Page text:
As educators we must be focused on helping our students overcome barriers to their success.
In his article, Mr. Lynch asserts that we must:
Recognize that it is a problem. When people approach the achievement gap with a “to each his own” attitude, they neglect the fact that there is a steep economic and societal cost when students perform poorly in K-12 classrooms.
Seek out focused efforts. It is not enough to leave change up to individual families and parents. That answers need to come inside the classroom, either during normal school hours or in special programs afterwards.
Be relentless. This point ties together the thoughts of the first two. For educators to really make an impact, they have to see the bigger-picture negative implications of the achievement gap. The second step is to go beyond empty rhetoric and put plans in place that will facilitate change – and then to stick with them. Instead of ignoring these students and rewarding the ones that show the most interest or promise, educators should try even harder to reach at-risk or poor-performing kids. That will likely mean a different approach and maybe even special programs but it is worth the effort in order to get closer to equalizing student performance.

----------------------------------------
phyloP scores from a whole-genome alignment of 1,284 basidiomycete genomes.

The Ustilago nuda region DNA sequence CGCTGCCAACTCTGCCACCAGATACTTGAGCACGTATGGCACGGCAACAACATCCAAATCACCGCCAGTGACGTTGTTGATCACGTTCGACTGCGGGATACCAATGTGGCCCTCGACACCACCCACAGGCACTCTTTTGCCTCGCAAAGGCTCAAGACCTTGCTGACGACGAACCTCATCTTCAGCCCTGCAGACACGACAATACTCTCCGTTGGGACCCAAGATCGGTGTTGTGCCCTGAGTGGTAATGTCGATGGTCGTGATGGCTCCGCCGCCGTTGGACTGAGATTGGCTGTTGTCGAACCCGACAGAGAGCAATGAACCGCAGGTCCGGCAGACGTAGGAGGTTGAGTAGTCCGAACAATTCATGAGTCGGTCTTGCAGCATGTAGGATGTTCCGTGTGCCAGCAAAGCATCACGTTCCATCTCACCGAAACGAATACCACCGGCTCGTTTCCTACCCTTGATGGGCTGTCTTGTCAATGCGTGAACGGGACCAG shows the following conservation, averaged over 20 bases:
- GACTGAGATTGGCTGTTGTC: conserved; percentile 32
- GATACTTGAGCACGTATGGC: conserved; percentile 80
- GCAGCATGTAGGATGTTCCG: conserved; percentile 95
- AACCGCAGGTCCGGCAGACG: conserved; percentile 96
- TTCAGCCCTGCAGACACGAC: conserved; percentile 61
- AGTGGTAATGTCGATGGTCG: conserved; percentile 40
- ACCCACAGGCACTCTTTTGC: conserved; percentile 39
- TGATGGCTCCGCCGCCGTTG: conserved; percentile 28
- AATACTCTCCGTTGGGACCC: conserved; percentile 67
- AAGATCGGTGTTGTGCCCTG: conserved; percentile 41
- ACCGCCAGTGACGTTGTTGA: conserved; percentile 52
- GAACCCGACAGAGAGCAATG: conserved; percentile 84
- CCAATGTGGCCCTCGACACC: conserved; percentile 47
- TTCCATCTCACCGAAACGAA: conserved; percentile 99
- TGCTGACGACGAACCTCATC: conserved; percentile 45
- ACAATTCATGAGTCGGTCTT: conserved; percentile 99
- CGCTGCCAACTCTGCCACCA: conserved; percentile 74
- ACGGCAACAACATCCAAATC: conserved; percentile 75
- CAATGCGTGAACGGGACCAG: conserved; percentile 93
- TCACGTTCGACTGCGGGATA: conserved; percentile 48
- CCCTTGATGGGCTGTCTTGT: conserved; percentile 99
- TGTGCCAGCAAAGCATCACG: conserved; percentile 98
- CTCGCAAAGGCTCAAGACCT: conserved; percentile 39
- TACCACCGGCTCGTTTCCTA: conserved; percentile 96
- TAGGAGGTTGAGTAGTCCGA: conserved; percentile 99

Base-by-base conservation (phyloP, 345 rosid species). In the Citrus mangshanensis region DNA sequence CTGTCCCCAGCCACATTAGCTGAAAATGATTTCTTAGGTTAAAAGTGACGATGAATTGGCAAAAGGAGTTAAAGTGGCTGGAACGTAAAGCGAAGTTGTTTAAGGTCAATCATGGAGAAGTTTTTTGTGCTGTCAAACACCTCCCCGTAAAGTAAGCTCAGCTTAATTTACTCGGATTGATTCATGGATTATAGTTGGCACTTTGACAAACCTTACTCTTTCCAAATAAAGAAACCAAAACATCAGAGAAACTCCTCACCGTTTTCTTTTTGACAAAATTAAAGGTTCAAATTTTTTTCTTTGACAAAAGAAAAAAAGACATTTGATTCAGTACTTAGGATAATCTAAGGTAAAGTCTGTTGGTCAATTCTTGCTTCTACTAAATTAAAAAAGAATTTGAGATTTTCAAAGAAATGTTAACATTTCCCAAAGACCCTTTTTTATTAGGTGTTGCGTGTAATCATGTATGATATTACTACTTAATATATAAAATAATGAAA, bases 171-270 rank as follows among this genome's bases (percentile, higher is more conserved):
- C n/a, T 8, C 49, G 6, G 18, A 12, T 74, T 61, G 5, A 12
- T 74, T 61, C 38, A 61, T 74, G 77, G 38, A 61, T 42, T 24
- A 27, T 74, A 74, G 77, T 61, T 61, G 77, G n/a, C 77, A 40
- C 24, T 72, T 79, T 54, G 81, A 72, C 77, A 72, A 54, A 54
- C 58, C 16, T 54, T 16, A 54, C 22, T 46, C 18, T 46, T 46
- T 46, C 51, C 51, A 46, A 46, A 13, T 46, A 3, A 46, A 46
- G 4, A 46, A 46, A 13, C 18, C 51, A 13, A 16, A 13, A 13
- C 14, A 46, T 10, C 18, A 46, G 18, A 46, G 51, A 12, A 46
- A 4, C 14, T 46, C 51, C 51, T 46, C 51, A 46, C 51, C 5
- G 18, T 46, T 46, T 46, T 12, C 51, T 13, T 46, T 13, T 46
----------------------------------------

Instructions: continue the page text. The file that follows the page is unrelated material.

Closing the Achievement Gap is more about our approach as educators than the students we serve. Ultimately, our focus should be on taking every possible step to meet their individual needs.